Jonathan Yarbor and James Ross are partners in the tech startup Nodecraft, a worldwide game hosting platform.
“We had the news streaming all morning watching for the net neutrality vote,” Yarbor told Free Press Thursday at the end of the day.
And for them, the worst thing that could have happened, did.
The Federal Communications Commission voted to rescind net neutrality rules that were put in place during the Obama administration to insure internet providers would give equal treatment to most users.
“This affects us directly,” said Yarbor.
Nodecraft is cloud-based with customers across the world, all depending on a reliable connection to the servers.
The company provides hosting for several online, interactive games with the wildly popular Minecraft representing the most traffic to their servers.
If they start getting charged for traffic peaks when players interact, it could have a radical effect on the fledgling company.
Is Yarbor just letting his fears run away with him? He doesn’t think so.
“We’ve already seen how it can go,” said Yarbor. “Netflix has already had to pay these fees. What’s to say we wouldn’t have to?”
Tommy Yi, is the founder of co-working space StarSpace46 (an in-kind sponsor of Free Press). He knows how critical a fair and well-regulated internet is to the stability of the many startups that use the space as their office.
“It’s a step backward in promoting competition within that space,” said Yi.
“I know there’s been a lot of false information that removing net neutrality would increase competition. But the reality is that because of service provider … agreements…, they have a monopoly in their region.”
He said there is “no true competition.”
Because of the monopolies, removing net neutrality rules now makes it possible for the providers to create what Yi calls “tollways.”
“They have sole discretion of being able to pick and choose who’s able to go on which lane and at what price,” Yi said.
“More and more people these days believe that access to the internet should be considered more like a utility.”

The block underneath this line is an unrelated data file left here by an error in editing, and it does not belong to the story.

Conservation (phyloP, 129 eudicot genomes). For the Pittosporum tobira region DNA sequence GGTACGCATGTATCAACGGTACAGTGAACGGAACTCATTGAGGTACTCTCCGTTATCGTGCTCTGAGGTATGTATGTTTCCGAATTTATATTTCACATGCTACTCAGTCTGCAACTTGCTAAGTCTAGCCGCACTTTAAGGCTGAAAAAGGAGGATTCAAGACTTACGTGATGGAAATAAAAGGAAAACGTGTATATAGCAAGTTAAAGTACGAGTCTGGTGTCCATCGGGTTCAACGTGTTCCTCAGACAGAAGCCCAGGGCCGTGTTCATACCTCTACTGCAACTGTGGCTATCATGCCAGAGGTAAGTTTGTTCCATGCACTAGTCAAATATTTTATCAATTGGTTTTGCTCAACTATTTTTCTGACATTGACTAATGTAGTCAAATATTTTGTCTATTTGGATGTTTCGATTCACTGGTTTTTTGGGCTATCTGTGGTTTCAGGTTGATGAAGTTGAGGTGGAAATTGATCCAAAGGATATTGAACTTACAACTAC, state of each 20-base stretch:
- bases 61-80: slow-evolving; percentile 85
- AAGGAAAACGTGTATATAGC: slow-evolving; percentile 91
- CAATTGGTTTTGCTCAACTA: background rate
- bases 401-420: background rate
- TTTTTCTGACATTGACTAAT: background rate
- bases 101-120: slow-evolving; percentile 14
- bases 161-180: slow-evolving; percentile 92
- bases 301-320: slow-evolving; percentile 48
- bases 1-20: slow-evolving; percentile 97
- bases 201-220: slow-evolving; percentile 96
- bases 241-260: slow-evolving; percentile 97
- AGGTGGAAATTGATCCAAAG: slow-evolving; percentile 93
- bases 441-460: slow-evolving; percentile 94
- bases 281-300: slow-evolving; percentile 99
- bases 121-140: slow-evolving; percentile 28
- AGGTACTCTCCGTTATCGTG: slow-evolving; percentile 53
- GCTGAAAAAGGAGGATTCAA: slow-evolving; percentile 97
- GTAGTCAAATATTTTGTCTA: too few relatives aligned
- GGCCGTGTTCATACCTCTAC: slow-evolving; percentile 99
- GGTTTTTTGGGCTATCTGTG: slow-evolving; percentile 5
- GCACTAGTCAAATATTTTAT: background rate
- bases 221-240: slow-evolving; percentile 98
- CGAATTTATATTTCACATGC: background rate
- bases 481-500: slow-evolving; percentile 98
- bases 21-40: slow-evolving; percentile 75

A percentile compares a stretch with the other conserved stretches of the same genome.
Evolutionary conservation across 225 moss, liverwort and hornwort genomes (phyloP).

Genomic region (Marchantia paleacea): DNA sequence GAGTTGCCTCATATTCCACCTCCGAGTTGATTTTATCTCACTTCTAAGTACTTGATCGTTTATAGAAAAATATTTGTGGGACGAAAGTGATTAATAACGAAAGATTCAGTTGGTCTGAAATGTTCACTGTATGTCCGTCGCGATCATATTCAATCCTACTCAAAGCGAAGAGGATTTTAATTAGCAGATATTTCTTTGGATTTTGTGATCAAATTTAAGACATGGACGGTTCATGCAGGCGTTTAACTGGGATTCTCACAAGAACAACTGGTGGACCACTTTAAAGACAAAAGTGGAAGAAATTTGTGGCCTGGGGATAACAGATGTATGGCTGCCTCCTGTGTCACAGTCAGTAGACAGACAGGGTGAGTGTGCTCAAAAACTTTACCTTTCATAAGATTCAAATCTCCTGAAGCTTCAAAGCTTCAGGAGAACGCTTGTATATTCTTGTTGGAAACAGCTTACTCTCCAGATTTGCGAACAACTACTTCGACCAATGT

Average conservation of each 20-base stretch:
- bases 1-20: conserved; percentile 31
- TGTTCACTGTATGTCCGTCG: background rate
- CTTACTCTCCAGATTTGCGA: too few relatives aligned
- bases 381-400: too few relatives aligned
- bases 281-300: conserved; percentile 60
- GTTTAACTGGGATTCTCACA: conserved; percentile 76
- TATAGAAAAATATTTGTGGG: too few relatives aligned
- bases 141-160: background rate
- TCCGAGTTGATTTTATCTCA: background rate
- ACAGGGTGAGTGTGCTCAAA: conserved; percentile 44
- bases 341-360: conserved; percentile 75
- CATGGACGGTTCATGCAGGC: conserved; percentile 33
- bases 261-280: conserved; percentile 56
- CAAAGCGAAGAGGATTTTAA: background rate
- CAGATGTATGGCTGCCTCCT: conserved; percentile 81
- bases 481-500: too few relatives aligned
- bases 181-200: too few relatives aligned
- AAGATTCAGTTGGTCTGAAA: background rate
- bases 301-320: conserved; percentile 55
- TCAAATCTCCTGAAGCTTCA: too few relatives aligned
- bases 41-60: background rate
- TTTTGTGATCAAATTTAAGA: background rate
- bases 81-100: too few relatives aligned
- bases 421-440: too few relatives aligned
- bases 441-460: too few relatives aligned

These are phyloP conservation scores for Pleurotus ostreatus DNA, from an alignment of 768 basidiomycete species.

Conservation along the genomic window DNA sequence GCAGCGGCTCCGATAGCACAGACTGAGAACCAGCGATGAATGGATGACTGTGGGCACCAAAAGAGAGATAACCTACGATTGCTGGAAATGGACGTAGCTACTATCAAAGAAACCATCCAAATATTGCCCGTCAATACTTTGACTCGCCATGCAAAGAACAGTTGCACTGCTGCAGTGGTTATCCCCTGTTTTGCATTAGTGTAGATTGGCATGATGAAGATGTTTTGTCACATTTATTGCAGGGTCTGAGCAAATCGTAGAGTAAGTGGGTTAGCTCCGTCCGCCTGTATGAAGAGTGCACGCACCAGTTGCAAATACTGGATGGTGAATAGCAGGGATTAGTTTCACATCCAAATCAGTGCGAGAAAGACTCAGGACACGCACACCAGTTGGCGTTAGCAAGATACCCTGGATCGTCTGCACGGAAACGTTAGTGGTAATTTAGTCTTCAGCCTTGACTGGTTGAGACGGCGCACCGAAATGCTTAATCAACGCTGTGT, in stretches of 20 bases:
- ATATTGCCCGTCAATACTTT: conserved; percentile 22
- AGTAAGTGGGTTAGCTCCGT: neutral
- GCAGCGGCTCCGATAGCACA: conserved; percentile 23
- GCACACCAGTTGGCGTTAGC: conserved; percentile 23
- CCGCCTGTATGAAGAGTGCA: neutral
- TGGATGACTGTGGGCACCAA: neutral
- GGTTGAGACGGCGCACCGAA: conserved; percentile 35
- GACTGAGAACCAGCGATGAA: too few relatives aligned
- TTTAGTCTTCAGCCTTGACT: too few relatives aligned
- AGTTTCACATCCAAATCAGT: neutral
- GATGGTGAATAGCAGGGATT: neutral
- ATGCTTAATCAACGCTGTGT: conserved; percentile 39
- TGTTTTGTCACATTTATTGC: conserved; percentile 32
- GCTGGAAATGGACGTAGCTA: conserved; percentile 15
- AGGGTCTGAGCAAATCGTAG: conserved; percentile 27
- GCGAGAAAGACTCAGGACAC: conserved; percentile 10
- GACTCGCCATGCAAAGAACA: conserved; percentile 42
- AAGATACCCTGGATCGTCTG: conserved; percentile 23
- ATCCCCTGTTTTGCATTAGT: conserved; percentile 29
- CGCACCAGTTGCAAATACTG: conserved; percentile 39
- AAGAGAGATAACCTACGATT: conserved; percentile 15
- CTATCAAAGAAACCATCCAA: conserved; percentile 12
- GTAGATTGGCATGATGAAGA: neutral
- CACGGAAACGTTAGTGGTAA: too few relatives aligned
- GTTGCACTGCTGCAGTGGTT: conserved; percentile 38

Currently, it is extraordinarily difficult for anyone to compete with utilities the public depends on.
And so, states regulate the companies that run utilities such as water and electricity, especially when it comes to rates consumers pay.
Power in networks
Frank Evans, data scientist with Exaptive, talked to Free Press Thursday after the FCC decision and was concerned about the impact as well.
Exaptive provides a platform that allows their clients to build powerful applications for evaluating data in many different ways.
“Networks are very near and dear to our hearts at Exaptive,” he said.
“First of all, we are an internet company and that’s the kind of primary network of the world.”
But he said networks matter to them because there is “a huge amount of power” in the effects of using a network to “effectively communicate and collaborate…at all levels of technology.”
Exaptive has only 25 employees, but deploys their platform all over the world.
“We work with a lot of data,” said Evans.
“We work with larger quantities of data than 10-thousand-person companies would have worked with just a few years ago, and technology has made that possible.”
But by the FCC dropping net neutrality rules, their ability to compete with bigger competitors may be hobbled.
Until Thursday’s FCC decision, net neutrality rules would stop a network provider from speeding up or slowing down connections to the internet according to their origin and destination. But that has changed.
Evans explained that after the decision, there is nothing to stop a provider from working out a deal with a bigger competitor to speed up their data stream to customers and slow down the stream connecting Exaptive to their customers.
He pointed out that in the past the government has regulated railroads, utilities and telephone companies to ensure that people had equal access to the services.
As an example, he said that telephone companies were allowed to charge for the distance of a call and/or the time spent on the call, but not according to who was calling and who was being called.
Without net neutrality, however, it will be possible for internet provider monopolies to charge according to where the traffic is coming from and where it’s going. That is a big change.
Lawsuits were filed against the FCC almost immediately after the decision Thursday.
Opponents are hopeful they can pressure Congress and the U.S. Senate to act and reverse the commission’s decision.